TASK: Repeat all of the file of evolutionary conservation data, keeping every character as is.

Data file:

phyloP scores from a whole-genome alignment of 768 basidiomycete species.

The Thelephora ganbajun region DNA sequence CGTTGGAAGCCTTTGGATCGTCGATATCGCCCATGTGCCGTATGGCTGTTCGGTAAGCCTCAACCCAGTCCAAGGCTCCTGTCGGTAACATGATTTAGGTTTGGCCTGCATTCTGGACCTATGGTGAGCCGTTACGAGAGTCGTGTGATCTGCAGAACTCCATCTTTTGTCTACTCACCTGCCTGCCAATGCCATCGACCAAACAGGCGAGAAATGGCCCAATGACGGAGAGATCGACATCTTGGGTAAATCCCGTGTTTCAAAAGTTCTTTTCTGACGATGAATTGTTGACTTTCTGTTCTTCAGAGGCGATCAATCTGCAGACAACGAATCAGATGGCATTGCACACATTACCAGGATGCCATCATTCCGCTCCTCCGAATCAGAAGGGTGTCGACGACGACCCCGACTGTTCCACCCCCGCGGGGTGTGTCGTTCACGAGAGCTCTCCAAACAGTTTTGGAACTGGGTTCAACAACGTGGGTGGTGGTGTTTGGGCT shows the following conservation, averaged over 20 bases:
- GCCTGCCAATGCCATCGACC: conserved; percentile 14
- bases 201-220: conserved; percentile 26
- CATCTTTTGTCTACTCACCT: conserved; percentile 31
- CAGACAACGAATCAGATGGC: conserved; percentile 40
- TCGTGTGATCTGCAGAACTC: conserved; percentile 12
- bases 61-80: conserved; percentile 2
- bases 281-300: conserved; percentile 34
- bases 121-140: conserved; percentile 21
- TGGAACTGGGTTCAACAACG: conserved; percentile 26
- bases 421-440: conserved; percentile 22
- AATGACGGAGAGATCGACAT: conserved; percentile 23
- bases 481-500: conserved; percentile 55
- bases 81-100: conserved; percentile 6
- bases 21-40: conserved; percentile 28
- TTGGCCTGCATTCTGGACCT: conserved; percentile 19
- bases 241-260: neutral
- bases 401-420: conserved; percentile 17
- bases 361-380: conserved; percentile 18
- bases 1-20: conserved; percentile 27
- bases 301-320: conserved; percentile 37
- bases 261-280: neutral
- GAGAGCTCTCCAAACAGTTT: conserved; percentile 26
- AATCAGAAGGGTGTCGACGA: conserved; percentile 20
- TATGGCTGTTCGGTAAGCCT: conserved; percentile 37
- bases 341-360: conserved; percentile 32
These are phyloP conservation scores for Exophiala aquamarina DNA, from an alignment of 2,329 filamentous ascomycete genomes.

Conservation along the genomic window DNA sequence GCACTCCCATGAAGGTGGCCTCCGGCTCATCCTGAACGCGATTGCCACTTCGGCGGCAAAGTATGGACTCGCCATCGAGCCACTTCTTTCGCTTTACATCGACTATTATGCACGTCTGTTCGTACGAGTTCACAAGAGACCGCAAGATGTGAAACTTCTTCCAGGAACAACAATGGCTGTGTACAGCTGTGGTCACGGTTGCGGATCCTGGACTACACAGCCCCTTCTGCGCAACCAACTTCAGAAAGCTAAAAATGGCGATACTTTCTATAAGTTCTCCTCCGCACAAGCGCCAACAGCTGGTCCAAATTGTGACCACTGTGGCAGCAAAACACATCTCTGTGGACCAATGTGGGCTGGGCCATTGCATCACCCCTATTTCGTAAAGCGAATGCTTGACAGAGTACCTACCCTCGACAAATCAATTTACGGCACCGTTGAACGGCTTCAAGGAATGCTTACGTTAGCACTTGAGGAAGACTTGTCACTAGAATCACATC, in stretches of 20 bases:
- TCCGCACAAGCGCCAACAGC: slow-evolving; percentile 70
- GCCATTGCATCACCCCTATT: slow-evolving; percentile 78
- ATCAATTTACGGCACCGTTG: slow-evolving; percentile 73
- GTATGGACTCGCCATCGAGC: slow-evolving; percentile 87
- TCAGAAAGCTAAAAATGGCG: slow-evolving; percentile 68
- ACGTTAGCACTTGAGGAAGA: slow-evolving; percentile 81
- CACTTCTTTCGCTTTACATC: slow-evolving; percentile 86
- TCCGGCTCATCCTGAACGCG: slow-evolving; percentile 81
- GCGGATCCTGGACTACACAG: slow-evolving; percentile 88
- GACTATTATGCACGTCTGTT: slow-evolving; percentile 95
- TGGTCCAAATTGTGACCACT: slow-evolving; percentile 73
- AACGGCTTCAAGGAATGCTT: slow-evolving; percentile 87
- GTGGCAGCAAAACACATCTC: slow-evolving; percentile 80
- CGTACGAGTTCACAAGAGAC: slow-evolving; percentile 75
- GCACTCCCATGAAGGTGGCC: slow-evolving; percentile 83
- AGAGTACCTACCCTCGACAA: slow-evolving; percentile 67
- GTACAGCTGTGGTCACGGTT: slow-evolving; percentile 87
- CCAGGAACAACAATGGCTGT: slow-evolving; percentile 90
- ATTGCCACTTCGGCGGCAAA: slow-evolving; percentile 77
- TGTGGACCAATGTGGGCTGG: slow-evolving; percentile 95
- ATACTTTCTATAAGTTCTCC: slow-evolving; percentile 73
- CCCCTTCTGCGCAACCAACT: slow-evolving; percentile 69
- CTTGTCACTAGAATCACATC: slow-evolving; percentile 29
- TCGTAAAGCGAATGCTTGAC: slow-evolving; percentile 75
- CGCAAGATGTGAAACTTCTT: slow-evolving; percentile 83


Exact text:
phyloP scores from a whole-genome alignment of 768 basidiomycete species.

The Thelephora ganbajun region DNA sequence CGTTGGAAGCCTTTGGATCGTCGATATCGCCCATGTGCCGTATGGCTGTTCGGTAAGCCTCAACCCAGTCCAAGGCTCCTGTCGGTAACATGATTTAGGTTTGGCCTGCATTCTGGACCTATGGTGAGCCGTTACGAGAGTCGTGTGATCTGCAGAACTCCATCTTTTGTCTACTCACCTGCCTGCCAATGCCATCGACCAAACAGGCGAGAAATGGCCCAATGACGGAGAGATCGACATCTTGGGTAAATCCCGTGTTTCAAAAGTTCTTTTCTGACGATGAATTGTTGACTTTCTGTTCTTCAGAGGCGATCAATCTGCAGACAACGAATCAGATGGCATTGCACACATTACCAGGATGCCATCATTCCGCTCCTCCGAATCAGAAGGGTGTCGACGACGACCCCGACTGTTCCACCCCCGCGGGGTGTGTCGTTCACGAGAGCTCTCCAAACAGTTTTGGAACTGGGTTCAACAACGTGGGTGGTGGTGTTTGGGCT shows the following conservation, averaged over 20 bases:
- GCCTGCCAATGCCATCGACC: conserved; percentile 14
- bases 201-220: conserved; percentile 26
- CATCTTTTGTCTACTCACCT: conserved; percentile 31
- CAGACAACGAATCAGATGGC: conserved; percentile 40
- TCGTGTGATCTGCAGAACTC: conserved; percentile 12
- bases 61-80: conserved; percentile 2
- bases 281-300: conserved; percentile 34
- bases 121-140: conserved; percentile 21
- TGGAACTGGGTTCAACAACG: conserved; percentile 26
- bases 421-440: conserved; percentile 22
- AATGACGGAGAGATCGACAT: conserved; percentile 23
- bases 481-500: conserved; percentile 55
- bases 81-100: conserved; percentile 6
- bases 21-40: conserved; percentile 28
- TTGGCCTGCATTCTGGACCT: conserved; percentile 19
- bases 241-260: neutral
- bases 401-420: conserved; percentile 17
- bases 361-380: conserved; percentile 18
- bases 1-20: conserved; percentile 27
- bases 301-320: conserved; percentile 37
- bases 261-280: neutral
- GAGAGCTCTCCAAACAGTTT: conserved; percentile 26
- AATCAGAAGGGTGTCGACGA: conserved; percentile 20
- TATGGCTGTTCGGTAAGCCT: conserved; percentile 37
- bases 341-360: conserved; percentile 32
These are phyloP conservation scores for Exophiala aquamarina DNA, from an alignment of 2,329 filamentous ascomycete genomes.

Conservation along the genomic window DNA sequence GCACTCCCATGAAGGTGGCCTCCGGCTCATCCTGAACGCGATTGCCACTTCGGCGGCAAAGTATGGACTCGCCATCGAGCCACTTCTTTCGCTTTACATCGACTATTATGCACGTCTGTTCGTACGAGTTCACAAGAGACCGCAAGATGTGAAACTTCTTCCAGGAACAACAATGGCTGTGTACAGCTGTGGTCACGGTTGCGGATCCTGGACTACACAGCCCCTTCTGCGCAACCAACTTCAGAAAGCTAAAAATGGCGATACTTTCTATAAGTTCTCCTCCGCACAAGCGCCAACAGCTGGTCCAAATTGTGACCACTGTGGCAGCAAAACACATCTCTGTGGACCAATGTGGGCTGGGCCATTGCATCACCCCTATTTCGTAAAGCGAATGCTTGACAGAGTACCTACCCTCGACAAATCAATTTACGGCACCGTTGAACGGCTTCAAGGAATGCTTACGTTAGCACTTGAGGAAGACTTGTCACTAGAATCACATC, in stretches of 20 bases:
- TCCGCACAAGCGCCAACAGC: slow-evolving; percentile 70
- GCCATTGCATCACCCCTATT: slow-evolving; percentile 78
- ATCAATTTACGGCACCGTTG: slow-evolving; percentile 73
- GTATGGACTCGCCATCGAGC: slow-evolving; percentile 87
- TCAGAAAGCTAAAAATGGCG: slow-evolving; percentile 68
- ACGTTAGCACTTGAGGAAGA: slow-evolving; percentile 81
- CACTTCTTTCGCTTTACATC: slow-evolving; percentile 86
- TCCGGCTCATCCTGAACGCG: slow-evolving; percentile 81
- GCGGATCCTGGACTACACAG: slow-evolving; percentile 88
- GACTATTATGCACGTCTGTT: slow-evolving; percentile 95
- TGGTCCAAATTGTGACCACT: slow-evolving; percentile 73
- AACGGCTTCAAGGAATGCTT: slow-evolving; percentile 87
- GTGGCAGCAAAACACATCTC: slow-evolving; percentile 80
- CGTACGAGTTCACAAGAGAC: slow-evolving; percentile 75
- GCACTCCCATGAAGGTGGCC: slow-evolving; percentile 83
- AGAGTACCTACCCTCGACAA: slow-evolving; percentile 67
- GTACAGCTGTGGTCACGGTT: slow-evolving; percentile 87
- CCAGGAACAACAATGGCTGT: slow-evolving; percentile 90
- ATTGCCACTTCGGCGGCAAA: slow-evolving; percentile 77
- TGTGGACCAATGTGGGCTGG: slow-evolving; percentile 95
- ATACTTTCTATAAGTTCTCC: slow-evolving; percentile 73
- CCCCTTCTGCGCAACCAACT: slow-evolving; percentile 69
- CTTGTCACTAGAATCACATC: slow-evolving; percentile 29
- TCGTAAAGCGAATGCTTGAC: slow-evolving; percentile 75
- CGCAAGATGTGAAACTTCTT: slow-evolving; percentile 83